Anyone in HR please?

(12 Posts)
Trace38 Mon 16-May-16 17:44:04

I have a flexible working hearing coming up and I'm after any advice I can get re. the right things to say and questions to ask/solutions to provide etc to prevent them from refusing. I am asking to work three days rather than five and I'm in senior management.

Thanks in advance for any advice!

Trace38 Mon 16-May-16 17:44:53

I have no idea which thread to post this in, sorry.

IrenetheQuaint Mon 16-May-16 17:46:24

I'd suggest getting this moved to Employment Issues (report your own post and ask MN to do this).

Unthoughtknown Mon 16-May-16 17:52:28

Well it really depends on your role. You're a senior manager so what would you expect if a member of your team requested it. Maybe focus on how to minimise disruption ? Or the cost saving side ?

soundsystem Wed 18-May-16 14:47:16

It's really just dealing with all possible objections. And demonstrating how it can work with zero hassle for them. What are you proposing will happen when you reduce days?

I found being prepared and taking control of the meeting worked well. I did a PowerPoint with a clearly set out proposal as to how it would work operationally once I reduced my hours (to 4 days in my case), benefits to the business, figures, etc. I also suggested a review at 6 months to see whether both sides felt it was working.

At the end they just said "yeah, fine, crack on". Basically make it as easy as possible for them so they don't have to do anything!

I'm also a senior manager - in a fairly large organisation - and the first at my level to be granted any sort of flexibility.

Good luck!

Trace38 Wed 18-May-16 19:14:52

Thank you for responding! Really appreciate it.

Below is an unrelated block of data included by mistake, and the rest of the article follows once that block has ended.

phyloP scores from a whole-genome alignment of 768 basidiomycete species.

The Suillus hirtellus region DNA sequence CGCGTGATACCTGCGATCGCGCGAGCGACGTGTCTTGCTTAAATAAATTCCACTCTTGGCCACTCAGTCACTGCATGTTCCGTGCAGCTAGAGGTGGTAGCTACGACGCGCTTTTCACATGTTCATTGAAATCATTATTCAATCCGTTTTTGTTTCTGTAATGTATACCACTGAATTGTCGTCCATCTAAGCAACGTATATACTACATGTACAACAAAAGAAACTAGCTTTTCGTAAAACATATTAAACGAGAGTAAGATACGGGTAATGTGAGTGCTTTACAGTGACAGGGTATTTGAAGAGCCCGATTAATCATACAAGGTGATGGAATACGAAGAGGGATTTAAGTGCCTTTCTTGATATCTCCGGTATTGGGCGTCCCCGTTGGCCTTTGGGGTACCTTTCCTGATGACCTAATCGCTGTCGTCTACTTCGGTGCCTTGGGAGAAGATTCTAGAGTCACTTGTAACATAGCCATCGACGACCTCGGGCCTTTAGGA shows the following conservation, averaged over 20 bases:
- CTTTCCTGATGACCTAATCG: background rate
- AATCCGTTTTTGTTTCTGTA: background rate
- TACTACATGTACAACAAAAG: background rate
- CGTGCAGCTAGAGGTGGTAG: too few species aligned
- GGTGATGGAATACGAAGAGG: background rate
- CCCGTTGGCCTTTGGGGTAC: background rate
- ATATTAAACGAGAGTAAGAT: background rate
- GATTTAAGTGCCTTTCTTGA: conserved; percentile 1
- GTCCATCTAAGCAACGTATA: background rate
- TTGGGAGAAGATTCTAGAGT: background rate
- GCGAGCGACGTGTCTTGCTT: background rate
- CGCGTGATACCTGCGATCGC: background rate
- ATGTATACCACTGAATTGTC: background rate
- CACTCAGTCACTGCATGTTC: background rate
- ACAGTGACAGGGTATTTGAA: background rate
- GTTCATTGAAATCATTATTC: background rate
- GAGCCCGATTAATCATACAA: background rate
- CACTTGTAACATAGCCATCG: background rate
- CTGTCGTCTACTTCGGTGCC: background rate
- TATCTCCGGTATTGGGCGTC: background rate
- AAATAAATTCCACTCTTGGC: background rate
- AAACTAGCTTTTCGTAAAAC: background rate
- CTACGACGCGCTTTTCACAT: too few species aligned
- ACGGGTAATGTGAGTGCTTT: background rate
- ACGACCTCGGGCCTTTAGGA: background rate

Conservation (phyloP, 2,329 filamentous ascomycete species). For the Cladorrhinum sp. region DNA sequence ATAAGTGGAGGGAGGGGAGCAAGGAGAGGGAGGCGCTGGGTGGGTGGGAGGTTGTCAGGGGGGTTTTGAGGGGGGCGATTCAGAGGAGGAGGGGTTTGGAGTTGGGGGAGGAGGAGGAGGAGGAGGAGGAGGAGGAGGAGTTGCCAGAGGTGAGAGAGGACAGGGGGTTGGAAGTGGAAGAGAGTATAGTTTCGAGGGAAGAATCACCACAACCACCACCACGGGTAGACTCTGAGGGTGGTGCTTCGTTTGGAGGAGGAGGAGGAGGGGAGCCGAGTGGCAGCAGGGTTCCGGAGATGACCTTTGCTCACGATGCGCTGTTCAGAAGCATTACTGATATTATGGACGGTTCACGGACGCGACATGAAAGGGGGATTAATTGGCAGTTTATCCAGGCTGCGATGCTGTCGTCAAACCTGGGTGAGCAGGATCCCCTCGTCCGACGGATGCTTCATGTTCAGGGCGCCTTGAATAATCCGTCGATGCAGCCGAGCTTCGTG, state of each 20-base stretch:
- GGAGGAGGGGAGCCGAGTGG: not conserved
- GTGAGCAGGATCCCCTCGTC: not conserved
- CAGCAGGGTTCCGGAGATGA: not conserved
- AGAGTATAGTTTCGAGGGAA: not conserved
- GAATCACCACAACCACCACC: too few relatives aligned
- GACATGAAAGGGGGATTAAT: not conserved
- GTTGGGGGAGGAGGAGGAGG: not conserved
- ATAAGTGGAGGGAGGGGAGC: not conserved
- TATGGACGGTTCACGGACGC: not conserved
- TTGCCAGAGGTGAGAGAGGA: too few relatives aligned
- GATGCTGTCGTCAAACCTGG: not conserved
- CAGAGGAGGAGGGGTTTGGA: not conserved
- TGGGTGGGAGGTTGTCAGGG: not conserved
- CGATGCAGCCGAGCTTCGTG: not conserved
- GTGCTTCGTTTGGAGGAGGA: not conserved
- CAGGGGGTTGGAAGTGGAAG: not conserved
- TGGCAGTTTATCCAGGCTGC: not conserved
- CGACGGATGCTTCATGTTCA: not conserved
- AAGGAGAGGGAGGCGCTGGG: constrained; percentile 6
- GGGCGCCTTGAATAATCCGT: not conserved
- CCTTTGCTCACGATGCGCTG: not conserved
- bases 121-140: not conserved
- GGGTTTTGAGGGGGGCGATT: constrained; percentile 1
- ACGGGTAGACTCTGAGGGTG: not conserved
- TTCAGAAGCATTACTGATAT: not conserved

Rather than bring in maternity cover for me, they hired a middle manager on a perm contract to cover my role. It's left me in a bit of a strange place, since there is already a permanent staff member doing my job. It should strengthen my argument but I feel as though I need to carve out my role again. I suggested a review in my request letter so that's one box ticked.

Julieb85 Wed 18-May-16 19:28:20

I work in HR, the guidance we give employees is to cover the below:

Why it would be beneficial to you - I.e. You'll be focused when your at work as you won't be worrying about childcare etc...

Why it would be beneficial to your team: I.e. They'll gain more independent working skills, they'll benefit from a happier boss etc

What issues you can foresee and how you believe these could be combatted.

Trace38 Wed 18-May-16 21:34:32

Thank you so much Julie, that's really helpful! What common issues do you tend to come across (so I can prepare)?

Julieb85 Wed 18-May-16 21:44:02

Really just the balance of workload...if I were you I'd speak about delegating more and allowing your team/direct reports to develop and gain confidence. Also ensuring that there is a clear escalation process for issues when you are not there...

Trace38 Wed 18-May-16 22:27:22

Thank you very much for the advice. Super helpful! Will let you know how it goes. smile

bookwormthatturned Wed 18-May-16 23:36:26

One other thing Tha may be useful is to check out the guidance on the ACAS website around flexible working requests. From memory there are 4 or 5 legitimate reasons for an employer to refuse a request. These are the only reasons the employer can cite. If you check these out you could pre-empt any concerns when you put forward your request. Good luck!

trashcansinatra Wed 18-May-16 23:56:52

If you are in senior management, you should probably already know: what would you expect from your staff? What issues would you be concerned about and how would you expect them to address them? What would your 'red-lines' be, and where would you be willing to compromise?

The chances are your thoughts about your staff aren't that different but from your managers to you. And even though HR will be involved, it's likely your manager's views will be very important.

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